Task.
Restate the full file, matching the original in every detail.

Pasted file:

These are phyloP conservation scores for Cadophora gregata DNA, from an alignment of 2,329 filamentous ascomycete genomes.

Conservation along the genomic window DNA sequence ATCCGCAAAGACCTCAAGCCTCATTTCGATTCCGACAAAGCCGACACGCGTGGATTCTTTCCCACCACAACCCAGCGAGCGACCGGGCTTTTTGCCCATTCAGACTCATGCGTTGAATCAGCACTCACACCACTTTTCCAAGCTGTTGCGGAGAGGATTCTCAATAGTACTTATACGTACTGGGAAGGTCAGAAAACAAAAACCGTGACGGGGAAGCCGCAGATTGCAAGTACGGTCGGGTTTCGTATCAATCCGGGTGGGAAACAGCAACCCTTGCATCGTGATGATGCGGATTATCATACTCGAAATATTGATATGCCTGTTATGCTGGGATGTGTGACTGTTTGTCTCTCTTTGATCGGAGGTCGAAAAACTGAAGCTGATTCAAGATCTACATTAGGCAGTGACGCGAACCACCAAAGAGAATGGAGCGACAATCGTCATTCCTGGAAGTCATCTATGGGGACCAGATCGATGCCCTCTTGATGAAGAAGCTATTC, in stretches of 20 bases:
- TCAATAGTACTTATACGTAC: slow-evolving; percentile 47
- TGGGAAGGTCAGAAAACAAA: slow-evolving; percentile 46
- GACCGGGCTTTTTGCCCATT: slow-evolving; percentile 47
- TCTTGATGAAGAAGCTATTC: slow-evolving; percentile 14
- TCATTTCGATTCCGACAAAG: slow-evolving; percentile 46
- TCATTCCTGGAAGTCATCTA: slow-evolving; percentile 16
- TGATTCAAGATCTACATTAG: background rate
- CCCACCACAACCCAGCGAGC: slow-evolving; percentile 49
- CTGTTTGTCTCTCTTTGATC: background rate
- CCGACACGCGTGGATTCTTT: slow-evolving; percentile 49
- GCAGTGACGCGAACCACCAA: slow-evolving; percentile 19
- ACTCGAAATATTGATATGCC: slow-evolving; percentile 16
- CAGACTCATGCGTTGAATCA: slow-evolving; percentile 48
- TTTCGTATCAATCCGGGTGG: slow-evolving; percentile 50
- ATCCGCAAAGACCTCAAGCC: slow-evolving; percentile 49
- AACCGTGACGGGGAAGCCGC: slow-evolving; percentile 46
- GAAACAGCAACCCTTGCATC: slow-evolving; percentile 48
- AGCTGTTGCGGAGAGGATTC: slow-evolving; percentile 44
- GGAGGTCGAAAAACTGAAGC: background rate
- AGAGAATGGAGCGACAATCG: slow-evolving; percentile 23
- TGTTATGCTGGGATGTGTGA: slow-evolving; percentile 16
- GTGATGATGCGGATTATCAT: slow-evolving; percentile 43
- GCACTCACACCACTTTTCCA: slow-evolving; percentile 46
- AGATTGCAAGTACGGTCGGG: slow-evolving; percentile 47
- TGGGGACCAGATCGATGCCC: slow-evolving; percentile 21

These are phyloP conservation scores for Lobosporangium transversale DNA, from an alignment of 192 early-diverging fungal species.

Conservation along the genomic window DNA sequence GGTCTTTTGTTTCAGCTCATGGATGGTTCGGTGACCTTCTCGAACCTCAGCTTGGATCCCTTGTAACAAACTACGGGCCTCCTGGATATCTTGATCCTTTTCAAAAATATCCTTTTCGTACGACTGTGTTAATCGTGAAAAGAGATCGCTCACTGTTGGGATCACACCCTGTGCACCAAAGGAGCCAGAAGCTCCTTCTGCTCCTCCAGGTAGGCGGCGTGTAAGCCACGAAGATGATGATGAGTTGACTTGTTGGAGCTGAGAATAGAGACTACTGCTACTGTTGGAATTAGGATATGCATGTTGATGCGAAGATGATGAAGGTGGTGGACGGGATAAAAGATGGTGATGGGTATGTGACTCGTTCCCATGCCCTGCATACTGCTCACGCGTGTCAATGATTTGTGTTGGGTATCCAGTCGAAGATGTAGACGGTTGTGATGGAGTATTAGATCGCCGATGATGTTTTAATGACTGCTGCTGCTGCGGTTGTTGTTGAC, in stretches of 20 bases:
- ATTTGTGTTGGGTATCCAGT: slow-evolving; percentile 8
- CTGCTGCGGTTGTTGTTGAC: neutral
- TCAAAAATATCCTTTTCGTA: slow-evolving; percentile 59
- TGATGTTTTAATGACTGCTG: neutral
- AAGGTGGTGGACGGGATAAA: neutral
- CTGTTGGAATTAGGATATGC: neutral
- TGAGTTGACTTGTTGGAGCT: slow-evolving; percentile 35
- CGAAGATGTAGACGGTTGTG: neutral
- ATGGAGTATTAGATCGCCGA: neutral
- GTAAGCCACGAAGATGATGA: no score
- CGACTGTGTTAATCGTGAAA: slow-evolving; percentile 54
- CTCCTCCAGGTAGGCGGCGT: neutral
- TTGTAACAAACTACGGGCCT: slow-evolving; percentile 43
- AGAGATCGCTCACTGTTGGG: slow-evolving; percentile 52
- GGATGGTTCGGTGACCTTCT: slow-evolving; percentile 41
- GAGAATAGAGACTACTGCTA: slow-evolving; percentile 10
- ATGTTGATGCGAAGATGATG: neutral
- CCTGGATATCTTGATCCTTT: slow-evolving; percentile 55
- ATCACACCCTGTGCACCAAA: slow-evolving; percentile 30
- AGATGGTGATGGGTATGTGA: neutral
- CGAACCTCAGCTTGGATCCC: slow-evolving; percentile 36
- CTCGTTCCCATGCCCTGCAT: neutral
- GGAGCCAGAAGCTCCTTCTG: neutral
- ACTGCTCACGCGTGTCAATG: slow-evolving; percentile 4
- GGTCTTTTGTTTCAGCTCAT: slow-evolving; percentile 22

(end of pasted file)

These are phyloP conservation scores for Cadophora gregata DNA, from an alignment of 2,329 filamentous ascomycete genomes.

Conservation along the genomic window DNA sequence ATCCGCAAAGACCTCAAGCCTCATTTCGATTCCGACAAAGCCGACACGCGTGGATTCTTTCCCACCACAACCCAGCGAGCGACCGGGCTTTTTGCCCATTCAGACTCATGCGTTGAATCAGCACTCACACCACTTTTCCAAGCTGTTGCGGAGAGGATTCTCAATAGTACTTATACGTACTGGGAAGGTCAGAAAACAAAAACCGTGACGGGGAAGCCGCAGATTGCAAGTACGGTCGGGTTTCGTATCAATCCGGGTGGGAAACAGCAACCCTTGCATCGTGATGATGCGGATTATCATACTCGAAATATTGATATGCCTGTTATGCTGGGATGTGTGACTGTTTGTCTCTCTTTGATCGGAGGTCGAAAAACTGAAGCTGATTCAAGATCTACATTAGGCAGTGACGCGAACCACCAAAGAGAATGGAGCGACAATCGTCATTCCTGGAAGTCATCTATGGGGACCAGATCGATGCCCTCTTGATGAAGAAGCTATTC, in stretches of 20 bases:
- TCAATAGTACTTATACGTAC: slow-evolving; percentile 47
- TGGGAAGGTCAGAAAACAAA: slow-evolving; percentile 46
- GACCGGGCTTTTTGCCCATT: slow-evolving; percentile 47
- TCTTGATGAAGAAGCTATTC: slow-evolving; percentile 14
- TCATTTCGATTCCGACAAAG: slow-evolving; percentile 46
- TCATTCCTGGAAGTCATCTA: slow-evolving; percentile 16
- TGATTCAAGATCTACATTAG: background rate
- CCCACCACAACCCAGCGAGC: slow-evolving; percentile 49
- CTGTTTGTCTCTCTTTGATC: background rate
- CCGACACGCGTGGATTCTTT: slow-evolving; percentile 49
- GCAGTGACGCGAACCACCAA: slow-evolving; percentile 19
- ACTCGAAATATTGATATGCC: slow-evolving; percentile 16
- CAGACTCATGCGTTGAATCA: slow-evolving; percentile 48
- TTTCGTATCAATCCGGGTGG: slow-evolving; percentile 50
- ATCCGCAAAGACCTCAAGCC: slow-evolving; percentile 49
- AACCGTGACGGGGAAGCCGC: slow-evolving; percentile 46
- GAAACAGCAACCCTTGCATC: slow-evolving; percentile 48
- AGCTGTTGCGGAGAGGATTC: slow-evolving; percentile 44
- GGAGGTCGAAAAACTGAAGC: background rate
- AGAGAATGGAGCGACAATCG: slow-evolving; percentile 23
- TGTTATGCTGGGATGTGTGA: slow-evolving; percentile 16
- GTGATGATGCGGATTATCAT: slow-evolving; percentile 43
- GCACTCACACCACTTTTCCA: slow-evolving; percentile 46
- AGATTGCAAGTACGGTCGGG: slow-evolving; percentile 47
- TGGGGACCAGATCGATGCCC: slow-evolving; percentile 21

These are phyloP conservation scores for Lobosporangium transversale DNA, from an alignment of 192 early-diverging fungal species.

Conservation along the genomic window DNA sequence GGTCTTTTGTTTCAGCTCATGGATGGTTCGGTGACCTTCTCGAACCTCAGCTTGGATCCCTTGTAACAAACTACGGGCCTCCTGGATATCTTGATCCTTTTCAAAAATATCCTTTTCGTACGACTGTGTTAATCGTGAAAAGAGATCGCTCACTGTTGGGATCACACCCTGTGCACCAAAGGAGCCAGAAGCTCCTTCTGCTCCTCCAGGTAGGCGGCGTGTAAGCCACGAAGATGATGATGAGTTGACTTGTTGGAGCTGAGAATAGAGACTACTGCTACTGTTGGAATTAGGATATGCATGTTGATGCGAAGATGATGAAGGTGGTGGACGGGATAAAAGATGGTGATGGGTATGTGACTCGTTCCCATGCCCTGCATACTGCTCACGCGTGTCAATGATTTGTGTTGGGTATCCAGTCGAAGATGTAGACGGTTGTGATGGAGTATTAGATCGCCGATGATGTTTTAATGACTGCTGCTGCTGCGGTTGTTGTTGAC, in stretches of 20 bases:
- ATTTGTGTTGGGTATCCAGT: slow-evolving; percentile 8
- CTGCTGCGGTTGTTGTTGAC: neutral
- TCAAAAATATCCTTTTCGTA: slow-evolving; percentile 59
- TGATGTTTTAATGACTGCTG: neutral
- AAGGTGGTGGACGGGATAAA: neutral
- CTGTTGGAATTAGGATATGC: neutral
- TGAGTTGACTTGTTGGAGCT: slow-evolving; percentile 35
- CGAAGATGTAGACGGTTGTG: neutral
- ATGGAGTATTAGATCGCCGA: neutral
- GTAAGCCACGAAGATGATGA: no score
- CGACTGTGTTAATCGTGAAA: slow-evolving; percentile 54
- CTCCTCCAGGTAGGCGGCGT: neutral
- TTGTAACAAACTACGGGCCT: slow-evolving; percentile 43
- AGAGATCGCTCACTGTTGGG: slow-evolving; percentile 52
- GGATGGTTCGGTGACCTTCT: slow-evolving; percentile 41
- GAGAATAGAGACTACTGCTA: slow-evolving; percentile 10
- ATGTTGATGCGAAGATGATG: neutral
- CCTGGATATCTTGATCCTTT: slow-evolving; percentile 55
- ATCACACCCTGTGCACCAAA: slow-evolving; percentile 30
- AGATGGTGATGGGTATGTGA: neutral
- CGAACCTCAGCTTGGATCCC: slow-evolving; percentile 36
- CTCGTTCCCATGCCCTGCAT: neutral
- GGAGCCAGAAGCTCCTTCTG: neutral
- ACTGCTCACGCGTGTCAATG: slow-evolving; percentile 4
- GGTCTTTTGTTTCAGCTCAT: slow-evolving; percentile 22